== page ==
I know you’ve heard the phrase, “work smarter, not harder,” but what does that mean exactly? How do you work smarter?
A new book by Morten T. Hansen attempts to answer the question. “Great at Work: How Top Performers Do Less, Work Better, and Achieve More” was released at the end of January. Hansen found 7 different behaviors outside of education levels, age and number of hours worked. I’d like to take a look at a couple of the things he recommends. Read the book if you want to know more.
Let’s continue on by addressing the 10,000 Hour Theory of Expertise. Under this principle, it’s thought that if you spend 10,000 hours in deliberate practice of a skill, you’ll become world-class in any field. The Beatles are thought to have used this theory to become one of the greatest bands in history. But it’s not just about practicing until your fingers bleed or you can’t stay awake any longer, it’s really about pushing yourself in an area.
Although it has been argued that this theory doesn’t necessarily apply in business or professions, there’s something to be said about deliberate practice.
When it comes to working smarter, no, you don’t need to spend 10,000 hours in the workplace to get better at your job. But you can put some of the principles of the theory in action:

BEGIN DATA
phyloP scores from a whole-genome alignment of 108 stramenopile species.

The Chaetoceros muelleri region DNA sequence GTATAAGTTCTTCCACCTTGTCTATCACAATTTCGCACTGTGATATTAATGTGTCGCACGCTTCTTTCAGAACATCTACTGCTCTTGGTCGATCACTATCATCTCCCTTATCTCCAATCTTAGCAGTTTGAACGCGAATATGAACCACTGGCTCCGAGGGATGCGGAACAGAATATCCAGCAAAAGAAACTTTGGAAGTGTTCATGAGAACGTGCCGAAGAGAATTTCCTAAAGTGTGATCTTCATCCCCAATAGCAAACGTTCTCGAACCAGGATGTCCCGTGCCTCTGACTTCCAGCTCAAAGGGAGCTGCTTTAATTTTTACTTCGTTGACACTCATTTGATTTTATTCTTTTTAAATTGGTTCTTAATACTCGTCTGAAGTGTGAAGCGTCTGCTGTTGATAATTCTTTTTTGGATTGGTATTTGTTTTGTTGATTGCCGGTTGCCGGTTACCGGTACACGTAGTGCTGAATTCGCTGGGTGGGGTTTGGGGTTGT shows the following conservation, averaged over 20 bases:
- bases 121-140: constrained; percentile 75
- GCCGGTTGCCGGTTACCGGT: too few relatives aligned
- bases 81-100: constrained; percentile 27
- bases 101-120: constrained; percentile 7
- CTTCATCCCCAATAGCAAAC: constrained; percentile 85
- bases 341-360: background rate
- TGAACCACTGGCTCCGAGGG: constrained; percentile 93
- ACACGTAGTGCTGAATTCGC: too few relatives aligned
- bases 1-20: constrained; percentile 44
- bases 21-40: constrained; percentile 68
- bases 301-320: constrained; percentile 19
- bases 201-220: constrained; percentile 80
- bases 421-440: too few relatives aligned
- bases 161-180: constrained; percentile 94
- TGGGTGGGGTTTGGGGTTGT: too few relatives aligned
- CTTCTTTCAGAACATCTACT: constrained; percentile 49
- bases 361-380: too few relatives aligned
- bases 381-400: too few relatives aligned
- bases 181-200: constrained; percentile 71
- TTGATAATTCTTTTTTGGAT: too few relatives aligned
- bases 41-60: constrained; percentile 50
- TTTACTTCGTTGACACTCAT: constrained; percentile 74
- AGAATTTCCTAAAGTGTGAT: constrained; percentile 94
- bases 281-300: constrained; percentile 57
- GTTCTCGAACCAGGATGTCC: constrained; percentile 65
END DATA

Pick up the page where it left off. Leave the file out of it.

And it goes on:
- Pick a skill that you need to develop. There’s no way you can work on every skill at the same time. Just choose one to focus on for three months, or six months. Review your performance now. Have a benchmark of where you want to take that skill.
- Carve out time to work on that skill. Spend 15 minutes a day doing something that helps you get better. You know the old joke? How do you get to Carnegie Hall? “Practice.” You’re going to have to find ways to practice.
- Work on specific elements of a skill. Typically, the skills we want to improve involve a lot of smaller things. Take a good presentation. You need connect with people, have a good outline and learn to have diction and tons of other things. Work on one thing at a time. ?I used to have a real problem with looking at people when I was giving a presentation. For quite a few months, I made it a priority to be conscious of making eye contact. No matter who I was talking to, the cashier, a patron at the center where I volunteer and even my neighbors. It’s much easier now for me.
- Get feedback. You may believe you’re making progress, but others may have a different vantage point. Find a couple of good mentors who can really evaluate your performance and offer constructive criticism.
Repeat until your skill-set grows.
To get better, you need challenge and practice. Believe me, you’re going to make some mistakes along the way. Get up, dust yourself off and keep practicing.
Competence in a particular area goes a long way toward working smarter.
But wait, there’s more – the discussion continues in part two of this series, keep reading!